January 4, 2012 telerik win8

Metro style JS Apps in VS11 & Blend

DISCLAIMER: This post is targeted at the //build/ version of the Windows Developer Preview (aka Windows 8). Things are likely to change with future releases. On your head be it.

In the previous post in this series, we discussed how to build a deploy a Metro style app built with JavaScript completely from the command line. That’s a useful exercise to prove that there’s no real magic, but I don’t expect most people to do things that way. I expect most people to use Visual Studio.

Visual Studio 11

Microsoft Visual Studio 11 Express for Windows Developer Preview (aka VS11) is the premiere tool for developing applications for Windows and has been for quite a while. It provides project management for keeping your application’s source files together, integrated build, deployment and launching support, HTML, CSS, JavaScript, graphics and Metro style app manifest editing, debugging and a whole lot more. Visual Studio 11 Express comes for free and includes everything you need to build, package and deploy your Metro style apps.

Out of the box, VS11 provides several project templates to get you started:


The most basic template is the Blank Application project template. Running it produces a project file (.wwaproj) along with nearly the same set of files we used to create the first sample project from the command line. The Blank project template also creates some additional files, which we’ll discuss presently.


The format and the contents of the package.appxmanifest file is the same as the appxmanifest.xml file we’ve already seen, but the .appxmanifest extension allows the file to have a custom editor in VS11:


If you open the provided default.html, you’ll see it’s a nearly empty vessel, waiting to accept your creativity. The provided default.js (under the js folder) is similarly nearly empty, with just some skeleton code that we’ll discuss later.

To debug your application, choose Debug | Start Debugging, which gives you the kinds of debugging tools an experienced Visual Studio user is used to:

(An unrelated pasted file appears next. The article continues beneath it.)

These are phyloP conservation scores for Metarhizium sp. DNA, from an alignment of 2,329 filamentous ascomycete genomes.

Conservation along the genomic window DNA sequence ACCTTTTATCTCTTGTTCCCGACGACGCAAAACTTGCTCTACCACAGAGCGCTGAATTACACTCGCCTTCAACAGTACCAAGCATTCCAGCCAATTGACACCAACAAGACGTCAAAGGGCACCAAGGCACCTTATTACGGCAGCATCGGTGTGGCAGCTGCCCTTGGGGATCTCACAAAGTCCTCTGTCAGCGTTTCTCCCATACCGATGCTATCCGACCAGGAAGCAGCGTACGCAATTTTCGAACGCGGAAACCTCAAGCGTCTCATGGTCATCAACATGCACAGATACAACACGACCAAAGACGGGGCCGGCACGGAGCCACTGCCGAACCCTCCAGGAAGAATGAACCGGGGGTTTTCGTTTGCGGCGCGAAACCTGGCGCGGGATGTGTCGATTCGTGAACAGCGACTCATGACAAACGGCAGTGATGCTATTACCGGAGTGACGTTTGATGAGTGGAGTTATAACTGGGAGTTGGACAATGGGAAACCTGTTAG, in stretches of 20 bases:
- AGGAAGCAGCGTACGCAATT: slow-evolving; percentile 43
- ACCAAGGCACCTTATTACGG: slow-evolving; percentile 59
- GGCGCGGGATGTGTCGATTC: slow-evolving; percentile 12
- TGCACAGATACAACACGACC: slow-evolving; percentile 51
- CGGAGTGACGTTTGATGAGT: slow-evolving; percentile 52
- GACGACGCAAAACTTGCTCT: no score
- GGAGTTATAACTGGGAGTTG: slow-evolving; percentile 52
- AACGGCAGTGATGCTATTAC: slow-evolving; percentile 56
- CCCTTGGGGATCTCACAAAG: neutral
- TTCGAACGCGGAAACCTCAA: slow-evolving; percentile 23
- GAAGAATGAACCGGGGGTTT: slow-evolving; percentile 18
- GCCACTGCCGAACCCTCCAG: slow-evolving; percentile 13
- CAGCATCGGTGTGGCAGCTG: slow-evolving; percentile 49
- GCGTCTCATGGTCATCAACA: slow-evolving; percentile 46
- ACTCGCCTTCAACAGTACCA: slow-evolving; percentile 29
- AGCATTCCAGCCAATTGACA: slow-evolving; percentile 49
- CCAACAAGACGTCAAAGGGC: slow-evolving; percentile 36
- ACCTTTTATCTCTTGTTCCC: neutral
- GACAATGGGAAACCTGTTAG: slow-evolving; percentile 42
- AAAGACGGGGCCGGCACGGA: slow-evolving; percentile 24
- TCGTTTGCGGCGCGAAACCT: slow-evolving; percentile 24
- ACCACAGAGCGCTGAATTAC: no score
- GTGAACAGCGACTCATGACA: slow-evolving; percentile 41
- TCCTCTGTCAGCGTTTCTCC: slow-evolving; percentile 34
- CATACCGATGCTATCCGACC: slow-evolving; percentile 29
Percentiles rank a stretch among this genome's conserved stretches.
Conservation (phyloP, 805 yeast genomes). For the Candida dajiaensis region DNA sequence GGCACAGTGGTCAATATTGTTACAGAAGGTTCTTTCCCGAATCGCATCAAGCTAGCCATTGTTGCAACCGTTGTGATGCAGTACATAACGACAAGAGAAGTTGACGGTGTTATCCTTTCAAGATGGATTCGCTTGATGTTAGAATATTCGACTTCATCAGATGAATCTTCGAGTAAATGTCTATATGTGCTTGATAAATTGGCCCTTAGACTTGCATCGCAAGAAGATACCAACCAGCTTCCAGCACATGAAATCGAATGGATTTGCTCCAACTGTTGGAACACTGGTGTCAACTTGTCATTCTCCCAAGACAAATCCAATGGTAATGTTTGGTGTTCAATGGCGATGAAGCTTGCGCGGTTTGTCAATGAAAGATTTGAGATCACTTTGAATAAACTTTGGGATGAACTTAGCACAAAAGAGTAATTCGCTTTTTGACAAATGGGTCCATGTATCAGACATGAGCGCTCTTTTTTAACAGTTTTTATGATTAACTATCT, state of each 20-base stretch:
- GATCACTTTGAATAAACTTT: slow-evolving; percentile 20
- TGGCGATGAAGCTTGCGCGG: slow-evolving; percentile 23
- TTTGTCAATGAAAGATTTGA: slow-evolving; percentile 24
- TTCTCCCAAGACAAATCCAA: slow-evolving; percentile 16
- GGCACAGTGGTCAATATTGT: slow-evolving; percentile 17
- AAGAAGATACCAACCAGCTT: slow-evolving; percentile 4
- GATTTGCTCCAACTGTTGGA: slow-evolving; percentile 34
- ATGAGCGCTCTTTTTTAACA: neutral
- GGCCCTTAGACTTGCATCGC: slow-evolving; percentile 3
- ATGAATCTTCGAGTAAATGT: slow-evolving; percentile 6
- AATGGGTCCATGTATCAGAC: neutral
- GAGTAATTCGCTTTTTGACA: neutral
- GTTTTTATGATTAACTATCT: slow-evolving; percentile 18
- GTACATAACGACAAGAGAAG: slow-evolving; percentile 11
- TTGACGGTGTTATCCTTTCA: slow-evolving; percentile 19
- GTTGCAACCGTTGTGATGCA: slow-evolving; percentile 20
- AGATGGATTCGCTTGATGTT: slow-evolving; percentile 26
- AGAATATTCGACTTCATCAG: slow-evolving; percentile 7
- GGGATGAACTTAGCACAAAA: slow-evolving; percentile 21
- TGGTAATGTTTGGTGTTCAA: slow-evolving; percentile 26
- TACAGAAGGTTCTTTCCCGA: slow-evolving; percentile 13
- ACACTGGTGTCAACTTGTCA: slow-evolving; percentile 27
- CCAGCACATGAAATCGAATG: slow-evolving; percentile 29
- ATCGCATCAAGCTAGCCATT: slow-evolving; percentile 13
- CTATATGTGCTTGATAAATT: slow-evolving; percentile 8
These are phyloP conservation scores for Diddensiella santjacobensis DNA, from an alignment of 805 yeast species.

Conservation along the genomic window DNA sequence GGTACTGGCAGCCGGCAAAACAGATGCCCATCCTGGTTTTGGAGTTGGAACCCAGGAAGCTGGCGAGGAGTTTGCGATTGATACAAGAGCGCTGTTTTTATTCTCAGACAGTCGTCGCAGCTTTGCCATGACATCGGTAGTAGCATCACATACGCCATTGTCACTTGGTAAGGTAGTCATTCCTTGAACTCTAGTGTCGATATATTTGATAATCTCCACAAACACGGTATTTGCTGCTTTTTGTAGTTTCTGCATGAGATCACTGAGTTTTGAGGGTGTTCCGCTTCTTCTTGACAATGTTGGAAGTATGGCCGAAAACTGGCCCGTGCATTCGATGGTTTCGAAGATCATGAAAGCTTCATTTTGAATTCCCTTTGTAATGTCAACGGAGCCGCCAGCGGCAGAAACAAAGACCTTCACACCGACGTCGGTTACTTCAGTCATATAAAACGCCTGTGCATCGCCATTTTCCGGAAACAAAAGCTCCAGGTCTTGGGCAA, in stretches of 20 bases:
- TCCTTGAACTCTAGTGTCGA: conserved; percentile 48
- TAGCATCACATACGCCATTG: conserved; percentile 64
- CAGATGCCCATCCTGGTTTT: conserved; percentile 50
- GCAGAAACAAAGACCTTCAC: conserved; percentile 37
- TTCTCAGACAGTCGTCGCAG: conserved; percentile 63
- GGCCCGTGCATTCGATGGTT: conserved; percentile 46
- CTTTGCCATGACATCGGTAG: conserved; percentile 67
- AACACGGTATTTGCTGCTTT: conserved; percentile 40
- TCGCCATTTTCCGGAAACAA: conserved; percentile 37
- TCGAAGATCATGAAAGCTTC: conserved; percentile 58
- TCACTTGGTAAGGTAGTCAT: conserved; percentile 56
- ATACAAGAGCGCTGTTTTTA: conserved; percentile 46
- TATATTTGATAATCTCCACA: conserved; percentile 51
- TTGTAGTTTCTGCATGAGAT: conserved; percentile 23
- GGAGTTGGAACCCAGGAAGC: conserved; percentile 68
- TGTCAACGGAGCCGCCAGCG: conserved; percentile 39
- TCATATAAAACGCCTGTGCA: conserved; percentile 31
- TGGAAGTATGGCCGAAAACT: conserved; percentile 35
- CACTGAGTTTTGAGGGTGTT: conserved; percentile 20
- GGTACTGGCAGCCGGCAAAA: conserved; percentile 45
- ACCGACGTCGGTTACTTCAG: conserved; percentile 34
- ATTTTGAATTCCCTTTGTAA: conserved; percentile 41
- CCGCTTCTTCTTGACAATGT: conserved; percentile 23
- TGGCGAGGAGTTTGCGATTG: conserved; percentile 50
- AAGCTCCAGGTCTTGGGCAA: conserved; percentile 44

• Debugger: Set breakpoints, step and watch JavaScript data and behavior.
  • JavaScript Console Window: Interact with JavaScript objects at a command line.
  • DOM Explorer Window: Dig through the HTML Document Object Model and see styles by element.
  • Call Stack: See the current JavaScript call stack.

In addition to debugging your application on the local machine (which is the default), you have two other options: remote machine and the simulator. You can change these options by choosing Project | Properties and selecting the debugger to launch:


The idea of remote machine debugging is that you can develop on a high-powered developer machine but debug on a more modest consumer-grade machine, like a tablet. This is handy to make sure your application works well on the type of machines you’re targeting.

The simulator option, on the other hand, is meant to let you run another little machine on the machine you’re already running. The simulator is a remote access session that’s configured to allow you to simulate various resolutions, landscape and portrait rotations and touch, even if you’re not using a touch-capable device:


And as that if that weren’t enough, Visual Studio is not the only tool you’ve got in the drawer. If you’d like a WYSIWYG design experience for the visual portion of your application, you’ve got Blend.

Expression Blend 5

Previous version of Blend focused on the XAML developer. Microsoft Expression Blend 5 Developer Preview (aka Blend), however, adds HTML support for building Metro style JS apps specifically. Blend comes with the following features for designing and building Metro/JS apps:

  • Integration with Visual Studio: You can load the same projects in both VS and Blend. In fact, you can load the project you’re currently working on in VS by right-clicking on a project in the Solution Explorer and choose Open in Expression Blend.
  • Project Templates: Blend and Visual Studio have the same set of project templates.
  • WYSIWYG Design: Each page of your application is laid out as you’d see it when the app is running because Blend is actually running your application to display it accurately as you edit.
  • Interactive Design: You can throw a switch in Blend to actually run your application interactively as you navigate page-to-page, then when you get to a page you’d like to design, you can flip the switch again and edit your application. Talk about a quick edit-test cycle!
  • Tool Pallet: The full set of controls and options are available from a tool pallet and property editor.
  • Layout Simulator: In the same way that VS provides a device simulator, Blend allows your application to be run and edited in one of several sizes and rotations.

Here’s Blend in action on the Hello” sample:


Those of you familiar with Blend will notice many similarities between the XAML version and the HTML version.

Where Are We?

At this point, you have all you need to know to get started building Metro/JS apps using HTML5, CSS3, JavaScript, SVG, etc. (assuming you know HTML5, CSS3, JavaScript, SVG and et cetera). Next time, I’ll introduce the library built to bridge the two worlds of the WinRT and the web platform — WinJS.

Portions Copyright © 2011 Microsoft Corporation. Reproduced with permission from Microsoft Corporation. All rights reserved.